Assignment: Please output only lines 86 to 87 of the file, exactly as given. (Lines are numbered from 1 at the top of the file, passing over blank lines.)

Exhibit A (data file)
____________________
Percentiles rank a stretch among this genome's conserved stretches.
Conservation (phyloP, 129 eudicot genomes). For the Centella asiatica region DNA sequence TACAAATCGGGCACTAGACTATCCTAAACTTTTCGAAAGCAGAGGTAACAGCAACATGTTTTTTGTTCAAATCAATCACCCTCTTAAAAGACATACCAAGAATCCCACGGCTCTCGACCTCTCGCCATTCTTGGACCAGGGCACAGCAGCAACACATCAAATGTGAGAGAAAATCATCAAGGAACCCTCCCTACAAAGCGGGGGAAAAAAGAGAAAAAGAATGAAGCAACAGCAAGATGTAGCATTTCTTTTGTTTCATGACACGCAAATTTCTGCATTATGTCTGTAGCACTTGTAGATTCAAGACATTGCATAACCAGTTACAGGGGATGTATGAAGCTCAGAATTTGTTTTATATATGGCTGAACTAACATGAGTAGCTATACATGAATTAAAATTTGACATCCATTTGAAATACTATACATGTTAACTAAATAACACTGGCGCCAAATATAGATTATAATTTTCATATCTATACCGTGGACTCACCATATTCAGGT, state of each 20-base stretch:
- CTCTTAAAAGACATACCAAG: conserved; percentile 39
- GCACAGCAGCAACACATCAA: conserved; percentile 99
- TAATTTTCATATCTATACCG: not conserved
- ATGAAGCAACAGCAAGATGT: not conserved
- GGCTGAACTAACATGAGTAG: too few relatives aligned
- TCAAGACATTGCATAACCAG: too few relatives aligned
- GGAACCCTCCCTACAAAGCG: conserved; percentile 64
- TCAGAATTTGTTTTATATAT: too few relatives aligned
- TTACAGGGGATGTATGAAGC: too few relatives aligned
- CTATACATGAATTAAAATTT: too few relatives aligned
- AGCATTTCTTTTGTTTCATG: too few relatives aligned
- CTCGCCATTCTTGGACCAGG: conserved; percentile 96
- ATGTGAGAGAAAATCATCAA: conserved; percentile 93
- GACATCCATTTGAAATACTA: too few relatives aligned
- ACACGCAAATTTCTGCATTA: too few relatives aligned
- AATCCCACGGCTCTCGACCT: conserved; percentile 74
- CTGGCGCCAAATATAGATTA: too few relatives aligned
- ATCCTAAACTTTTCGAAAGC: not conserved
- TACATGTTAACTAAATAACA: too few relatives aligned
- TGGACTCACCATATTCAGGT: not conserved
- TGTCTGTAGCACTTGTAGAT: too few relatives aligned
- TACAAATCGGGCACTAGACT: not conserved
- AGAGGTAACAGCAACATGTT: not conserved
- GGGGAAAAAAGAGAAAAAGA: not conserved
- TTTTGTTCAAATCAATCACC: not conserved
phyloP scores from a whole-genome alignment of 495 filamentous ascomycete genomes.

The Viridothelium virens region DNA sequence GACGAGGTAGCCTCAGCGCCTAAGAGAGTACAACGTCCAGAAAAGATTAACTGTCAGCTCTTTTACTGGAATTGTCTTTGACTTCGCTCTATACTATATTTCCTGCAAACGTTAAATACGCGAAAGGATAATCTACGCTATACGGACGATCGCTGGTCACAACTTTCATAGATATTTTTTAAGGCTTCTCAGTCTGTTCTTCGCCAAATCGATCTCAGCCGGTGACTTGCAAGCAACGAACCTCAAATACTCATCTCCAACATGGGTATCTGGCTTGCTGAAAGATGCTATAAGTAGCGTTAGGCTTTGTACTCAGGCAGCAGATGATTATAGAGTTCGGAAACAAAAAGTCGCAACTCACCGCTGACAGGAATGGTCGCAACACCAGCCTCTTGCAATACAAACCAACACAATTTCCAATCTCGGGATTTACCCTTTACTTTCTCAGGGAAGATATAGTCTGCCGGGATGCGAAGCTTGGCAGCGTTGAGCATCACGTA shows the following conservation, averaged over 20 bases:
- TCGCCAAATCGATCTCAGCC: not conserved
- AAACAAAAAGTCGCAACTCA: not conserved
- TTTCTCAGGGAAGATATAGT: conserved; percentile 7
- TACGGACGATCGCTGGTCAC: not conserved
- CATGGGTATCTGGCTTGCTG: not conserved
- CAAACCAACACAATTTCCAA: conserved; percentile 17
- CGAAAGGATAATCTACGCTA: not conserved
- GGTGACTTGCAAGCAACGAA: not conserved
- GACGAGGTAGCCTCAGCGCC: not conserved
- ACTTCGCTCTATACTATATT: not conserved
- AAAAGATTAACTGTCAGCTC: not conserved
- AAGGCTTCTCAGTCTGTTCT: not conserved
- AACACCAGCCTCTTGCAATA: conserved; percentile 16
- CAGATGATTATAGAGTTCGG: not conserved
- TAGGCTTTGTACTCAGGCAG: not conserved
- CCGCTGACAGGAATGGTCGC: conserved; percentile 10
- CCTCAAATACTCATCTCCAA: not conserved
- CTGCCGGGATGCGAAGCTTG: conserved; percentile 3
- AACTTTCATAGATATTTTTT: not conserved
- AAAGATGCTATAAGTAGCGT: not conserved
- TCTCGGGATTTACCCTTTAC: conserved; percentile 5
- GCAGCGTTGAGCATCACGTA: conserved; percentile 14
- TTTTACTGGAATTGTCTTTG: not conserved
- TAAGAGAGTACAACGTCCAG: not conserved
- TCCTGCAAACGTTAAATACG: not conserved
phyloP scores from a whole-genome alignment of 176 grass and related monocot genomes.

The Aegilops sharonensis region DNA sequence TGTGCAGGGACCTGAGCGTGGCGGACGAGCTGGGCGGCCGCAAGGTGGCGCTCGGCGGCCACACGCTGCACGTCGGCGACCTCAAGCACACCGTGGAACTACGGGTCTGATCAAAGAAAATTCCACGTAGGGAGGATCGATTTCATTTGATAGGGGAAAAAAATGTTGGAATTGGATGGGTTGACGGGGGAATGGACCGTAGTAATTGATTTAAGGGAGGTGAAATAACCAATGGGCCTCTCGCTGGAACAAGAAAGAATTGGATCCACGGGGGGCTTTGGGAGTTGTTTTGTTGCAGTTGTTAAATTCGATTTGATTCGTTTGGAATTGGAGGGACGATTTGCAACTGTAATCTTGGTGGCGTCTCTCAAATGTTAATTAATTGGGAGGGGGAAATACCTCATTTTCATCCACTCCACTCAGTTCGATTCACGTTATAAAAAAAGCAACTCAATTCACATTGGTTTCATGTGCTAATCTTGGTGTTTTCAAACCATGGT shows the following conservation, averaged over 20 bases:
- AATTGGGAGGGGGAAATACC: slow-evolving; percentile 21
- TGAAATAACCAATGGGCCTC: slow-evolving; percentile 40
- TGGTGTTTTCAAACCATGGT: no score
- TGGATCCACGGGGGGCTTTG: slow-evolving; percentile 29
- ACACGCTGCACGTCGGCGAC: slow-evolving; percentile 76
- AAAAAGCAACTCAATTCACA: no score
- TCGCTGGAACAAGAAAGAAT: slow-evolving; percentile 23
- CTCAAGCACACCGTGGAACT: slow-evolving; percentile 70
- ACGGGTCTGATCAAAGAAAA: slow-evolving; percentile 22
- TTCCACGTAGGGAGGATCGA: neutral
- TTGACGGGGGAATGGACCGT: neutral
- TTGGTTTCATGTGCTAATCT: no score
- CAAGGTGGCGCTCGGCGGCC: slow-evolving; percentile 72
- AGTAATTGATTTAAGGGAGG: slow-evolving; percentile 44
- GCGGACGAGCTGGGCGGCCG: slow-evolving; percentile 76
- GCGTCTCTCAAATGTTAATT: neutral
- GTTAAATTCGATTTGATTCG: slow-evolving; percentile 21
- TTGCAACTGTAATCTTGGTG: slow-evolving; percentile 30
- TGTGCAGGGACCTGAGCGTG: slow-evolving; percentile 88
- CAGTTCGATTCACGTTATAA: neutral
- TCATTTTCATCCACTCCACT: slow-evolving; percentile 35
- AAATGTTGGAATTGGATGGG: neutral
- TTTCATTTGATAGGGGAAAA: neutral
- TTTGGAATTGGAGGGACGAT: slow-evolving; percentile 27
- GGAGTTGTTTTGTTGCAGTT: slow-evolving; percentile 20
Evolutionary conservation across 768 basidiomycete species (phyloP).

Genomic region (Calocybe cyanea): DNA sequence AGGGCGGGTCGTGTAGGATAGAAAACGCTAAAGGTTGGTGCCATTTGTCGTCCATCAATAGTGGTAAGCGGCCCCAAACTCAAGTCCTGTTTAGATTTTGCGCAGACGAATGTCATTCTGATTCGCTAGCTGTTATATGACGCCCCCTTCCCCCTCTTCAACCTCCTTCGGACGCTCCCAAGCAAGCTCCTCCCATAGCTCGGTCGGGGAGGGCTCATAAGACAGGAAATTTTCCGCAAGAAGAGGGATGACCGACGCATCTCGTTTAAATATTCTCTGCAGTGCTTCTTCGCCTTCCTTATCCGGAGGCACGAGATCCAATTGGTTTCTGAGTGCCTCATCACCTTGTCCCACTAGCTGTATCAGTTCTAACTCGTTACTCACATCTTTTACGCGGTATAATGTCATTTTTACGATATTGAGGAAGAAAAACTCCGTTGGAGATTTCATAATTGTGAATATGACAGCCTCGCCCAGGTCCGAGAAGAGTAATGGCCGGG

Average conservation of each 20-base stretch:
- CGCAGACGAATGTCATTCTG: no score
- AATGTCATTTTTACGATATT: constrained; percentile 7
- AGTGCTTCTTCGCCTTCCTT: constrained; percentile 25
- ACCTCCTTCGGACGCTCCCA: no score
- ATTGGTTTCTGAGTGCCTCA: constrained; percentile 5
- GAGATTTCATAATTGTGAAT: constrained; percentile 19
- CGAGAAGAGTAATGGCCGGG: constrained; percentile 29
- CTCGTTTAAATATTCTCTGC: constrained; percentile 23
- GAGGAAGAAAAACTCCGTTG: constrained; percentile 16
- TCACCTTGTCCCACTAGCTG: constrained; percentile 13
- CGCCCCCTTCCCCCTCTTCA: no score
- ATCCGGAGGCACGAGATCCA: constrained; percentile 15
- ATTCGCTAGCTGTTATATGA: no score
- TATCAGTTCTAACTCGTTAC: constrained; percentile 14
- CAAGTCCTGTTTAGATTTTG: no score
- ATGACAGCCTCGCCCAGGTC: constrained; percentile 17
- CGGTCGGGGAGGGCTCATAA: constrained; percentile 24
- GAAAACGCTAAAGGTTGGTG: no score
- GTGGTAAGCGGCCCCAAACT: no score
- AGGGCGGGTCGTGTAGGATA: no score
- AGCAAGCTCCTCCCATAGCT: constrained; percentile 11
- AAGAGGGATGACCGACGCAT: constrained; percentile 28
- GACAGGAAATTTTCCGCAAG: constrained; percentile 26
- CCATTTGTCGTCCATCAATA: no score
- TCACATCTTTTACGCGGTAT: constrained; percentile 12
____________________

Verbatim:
- AATGTCATTTTTACGATATT: constrained; percentile 7
- AGTGCTTCTTCGCCTTCCTT: constrained; percentile 25